Have Hardwood? Not so ‘Hard’ to Clean

While you’re preparing for goblins, ghouls, and gourds to come a-knocking on your door politely asking for demanding candy at the end of this month, there is another part of your home that should be equally prepared: the floors. Sure, you may not plan to invite those trick-or-treaters in, but when your own youngsters get home, they’ll be crashing inside from the exciting sugar high. Having beautiful floors installed in your home are no good if the floors can’t continue to be beautiful.

Though you’d probably prefer to be the one going door-to-door asking for candy, don’t think of cleaning floors as a chore. Continuing our latest blog installments from last month, for the next entry in this floor-cleaning extravaganza, we’ve rounded up do’s and don’ts when going to clean a wood floor, specifically a solid hardwood floor.

1. Know the finish. Solid hardwood floors are sealed in different ways, or are not sealed at all. Consequently, that means a sealed versus an unsealed hardwood floor requires different cleaning methods. For the full list of sealant types and more wood floor cleaning insight, click here.

2. Whatever you do, don’t use ammonia-based cleaners on solid hardwood. The long list of cleaners you shouldn’t use to clean wood floors (of any kind) also includes wax-based cleaners, bleach, oils/oil-based cleaners, furniture spray, abrasive soaps, or acidic cleaners (vinegar). Each one of these off-limits cleaners has a different effect on wood floors. Making the finish look dull, scratching the floor’s surface, a slippery residue — these are all the adverse effects these cleaners can have on solid hardwood floors. So it’s best to avoid them at all costs.

3. Do know that you can vacuum solid hardwood. Sure, vacuums can be cumbersome and noisy when they aren’t running over insulated carpeting, but, vacuuming wood floors gets rid of any surface dirt, grime, or debris (much like mud your trick-or-treaters could track inside). Double check that your vacuum is set to the hardwood flooring setting for optimum cleaning. But if vacuuming isn’t an ideal option for you, dry mopping the floor gets rid of these elements as well.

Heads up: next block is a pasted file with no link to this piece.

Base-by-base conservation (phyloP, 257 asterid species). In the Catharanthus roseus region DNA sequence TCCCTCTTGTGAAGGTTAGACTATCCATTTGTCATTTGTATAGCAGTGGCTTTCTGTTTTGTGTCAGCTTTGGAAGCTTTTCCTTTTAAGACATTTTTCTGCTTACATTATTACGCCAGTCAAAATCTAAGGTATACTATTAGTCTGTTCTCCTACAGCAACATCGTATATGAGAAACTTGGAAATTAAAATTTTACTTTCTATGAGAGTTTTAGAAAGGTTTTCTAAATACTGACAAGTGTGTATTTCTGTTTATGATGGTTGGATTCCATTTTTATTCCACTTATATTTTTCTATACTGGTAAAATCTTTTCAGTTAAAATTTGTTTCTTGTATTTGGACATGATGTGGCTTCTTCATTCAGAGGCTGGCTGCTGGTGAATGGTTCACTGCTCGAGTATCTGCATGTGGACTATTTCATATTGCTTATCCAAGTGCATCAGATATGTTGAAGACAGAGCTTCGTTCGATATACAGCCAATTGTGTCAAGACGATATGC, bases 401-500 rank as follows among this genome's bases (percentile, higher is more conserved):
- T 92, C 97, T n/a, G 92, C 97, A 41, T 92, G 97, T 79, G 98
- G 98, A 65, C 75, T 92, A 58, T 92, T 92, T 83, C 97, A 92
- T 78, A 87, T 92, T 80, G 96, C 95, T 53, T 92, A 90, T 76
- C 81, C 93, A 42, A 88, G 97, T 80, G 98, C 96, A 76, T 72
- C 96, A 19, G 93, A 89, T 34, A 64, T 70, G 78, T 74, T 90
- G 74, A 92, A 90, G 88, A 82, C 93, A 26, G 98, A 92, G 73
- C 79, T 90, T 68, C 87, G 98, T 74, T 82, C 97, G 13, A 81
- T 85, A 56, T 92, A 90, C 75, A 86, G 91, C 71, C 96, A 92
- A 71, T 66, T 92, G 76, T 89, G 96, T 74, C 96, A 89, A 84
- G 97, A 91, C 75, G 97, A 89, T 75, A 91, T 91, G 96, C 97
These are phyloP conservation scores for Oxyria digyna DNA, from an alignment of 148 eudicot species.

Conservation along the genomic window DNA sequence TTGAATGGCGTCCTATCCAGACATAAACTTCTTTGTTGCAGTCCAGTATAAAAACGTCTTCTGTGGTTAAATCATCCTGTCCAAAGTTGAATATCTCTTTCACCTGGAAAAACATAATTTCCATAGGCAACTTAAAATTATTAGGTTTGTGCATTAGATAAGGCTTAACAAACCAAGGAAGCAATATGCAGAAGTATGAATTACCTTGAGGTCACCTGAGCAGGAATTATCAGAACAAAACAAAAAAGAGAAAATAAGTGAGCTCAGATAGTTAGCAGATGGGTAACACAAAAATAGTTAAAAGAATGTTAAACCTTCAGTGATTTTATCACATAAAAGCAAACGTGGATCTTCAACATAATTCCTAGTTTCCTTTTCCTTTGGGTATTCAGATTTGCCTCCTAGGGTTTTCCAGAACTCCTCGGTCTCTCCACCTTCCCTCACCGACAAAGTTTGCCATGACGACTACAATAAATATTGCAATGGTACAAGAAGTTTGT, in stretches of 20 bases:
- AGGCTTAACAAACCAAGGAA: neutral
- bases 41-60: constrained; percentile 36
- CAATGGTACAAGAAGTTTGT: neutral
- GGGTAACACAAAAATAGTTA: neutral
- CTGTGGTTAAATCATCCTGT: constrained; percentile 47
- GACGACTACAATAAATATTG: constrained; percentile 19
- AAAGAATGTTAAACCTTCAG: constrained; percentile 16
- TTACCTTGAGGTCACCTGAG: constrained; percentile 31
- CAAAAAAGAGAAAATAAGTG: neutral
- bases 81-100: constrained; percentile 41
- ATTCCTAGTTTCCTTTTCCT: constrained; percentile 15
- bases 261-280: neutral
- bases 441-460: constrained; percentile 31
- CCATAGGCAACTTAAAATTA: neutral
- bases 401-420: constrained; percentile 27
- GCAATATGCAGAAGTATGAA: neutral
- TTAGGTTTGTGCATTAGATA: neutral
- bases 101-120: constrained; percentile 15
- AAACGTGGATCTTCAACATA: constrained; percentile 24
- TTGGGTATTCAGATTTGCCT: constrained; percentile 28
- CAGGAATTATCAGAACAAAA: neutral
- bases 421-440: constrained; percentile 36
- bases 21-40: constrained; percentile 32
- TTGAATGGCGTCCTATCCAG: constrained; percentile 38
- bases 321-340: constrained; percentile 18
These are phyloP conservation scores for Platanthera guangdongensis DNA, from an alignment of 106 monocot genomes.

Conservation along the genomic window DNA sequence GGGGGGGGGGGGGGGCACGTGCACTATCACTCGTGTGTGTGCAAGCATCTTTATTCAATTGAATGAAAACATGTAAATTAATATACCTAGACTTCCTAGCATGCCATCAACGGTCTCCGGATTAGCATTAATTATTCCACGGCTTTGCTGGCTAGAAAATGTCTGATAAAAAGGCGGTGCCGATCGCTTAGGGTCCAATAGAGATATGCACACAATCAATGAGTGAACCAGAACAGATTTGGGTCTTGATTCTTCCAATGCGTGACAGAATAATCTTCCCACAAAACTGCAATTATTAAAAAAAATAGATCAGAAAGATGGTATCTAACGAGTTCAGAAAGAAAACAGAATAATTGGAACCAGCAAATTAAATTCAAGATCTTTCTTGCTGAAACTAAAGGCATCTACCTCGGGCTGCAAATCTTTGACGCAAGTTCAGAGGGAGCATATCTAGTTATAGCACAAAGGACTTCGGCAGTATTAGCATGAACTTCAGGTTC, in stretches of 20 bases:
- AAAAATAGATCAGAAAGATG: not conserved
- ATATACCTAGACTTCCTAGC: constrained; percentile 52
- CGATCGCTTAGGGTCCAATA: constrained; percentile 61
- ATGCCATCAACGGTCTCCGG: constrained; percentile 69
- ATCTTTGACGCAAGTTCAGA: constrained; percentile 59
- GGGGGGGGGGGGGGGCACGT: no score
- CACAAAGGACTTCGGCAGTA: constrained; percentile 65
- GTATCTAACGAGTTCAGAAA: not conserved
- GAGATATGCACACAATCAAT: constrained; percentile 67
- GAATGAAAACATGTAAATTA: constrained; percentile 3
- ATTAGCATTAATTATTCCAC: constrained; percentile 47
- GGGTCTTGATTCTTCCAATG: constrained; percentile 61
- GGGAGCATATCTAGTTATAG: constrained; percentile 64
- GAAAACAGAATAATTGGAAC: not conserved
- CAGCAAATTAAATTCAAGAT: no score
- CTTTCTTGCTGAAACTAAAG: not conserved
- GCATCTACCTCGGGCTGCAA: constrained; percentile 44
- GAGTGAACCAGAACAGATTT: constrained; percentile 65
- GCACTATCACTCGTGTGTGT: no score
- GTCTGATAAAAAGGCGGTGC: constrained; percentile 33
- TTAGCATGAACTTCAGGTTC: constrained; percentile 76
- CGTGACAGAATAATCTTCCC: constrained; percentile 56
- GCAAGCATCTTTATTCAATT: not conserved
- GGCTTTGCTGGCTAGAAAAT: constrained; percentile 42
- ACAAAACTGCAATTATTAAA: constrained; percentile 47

4. You can mop, but be sure to only use a damp mop. Hardwood floors can trap in excess moisture (which is why it’s important to clean up any spills right away), even when cleaning with water. To keep your solid hardwood flooring in its best shape, a mop only needs to be damp for proper cleaning. This includes both when using a cleaning solution and when rinsing with water. NOTE: When mopping, mop following the direction of the wood grain — don’t go against the grain in this instance. For waxed wood floors, mopping is not recommended.

However, one of the best floor cleaning methods to keep solid hardwood floors at their pinnacle of pristine is to sweep. Sweeping often — at least once a week — not only gets you into a routine of maintaining your hardwood floors on a regular basis, but sweeping allows you to get rid of dirt and grime before any particles can collect on the surface.

Was there a hardwood floor cleaning method that we missed? Do you have some home remedies for wood floors? Let us know how you keep solid hardwood looking brand new in the comments below!


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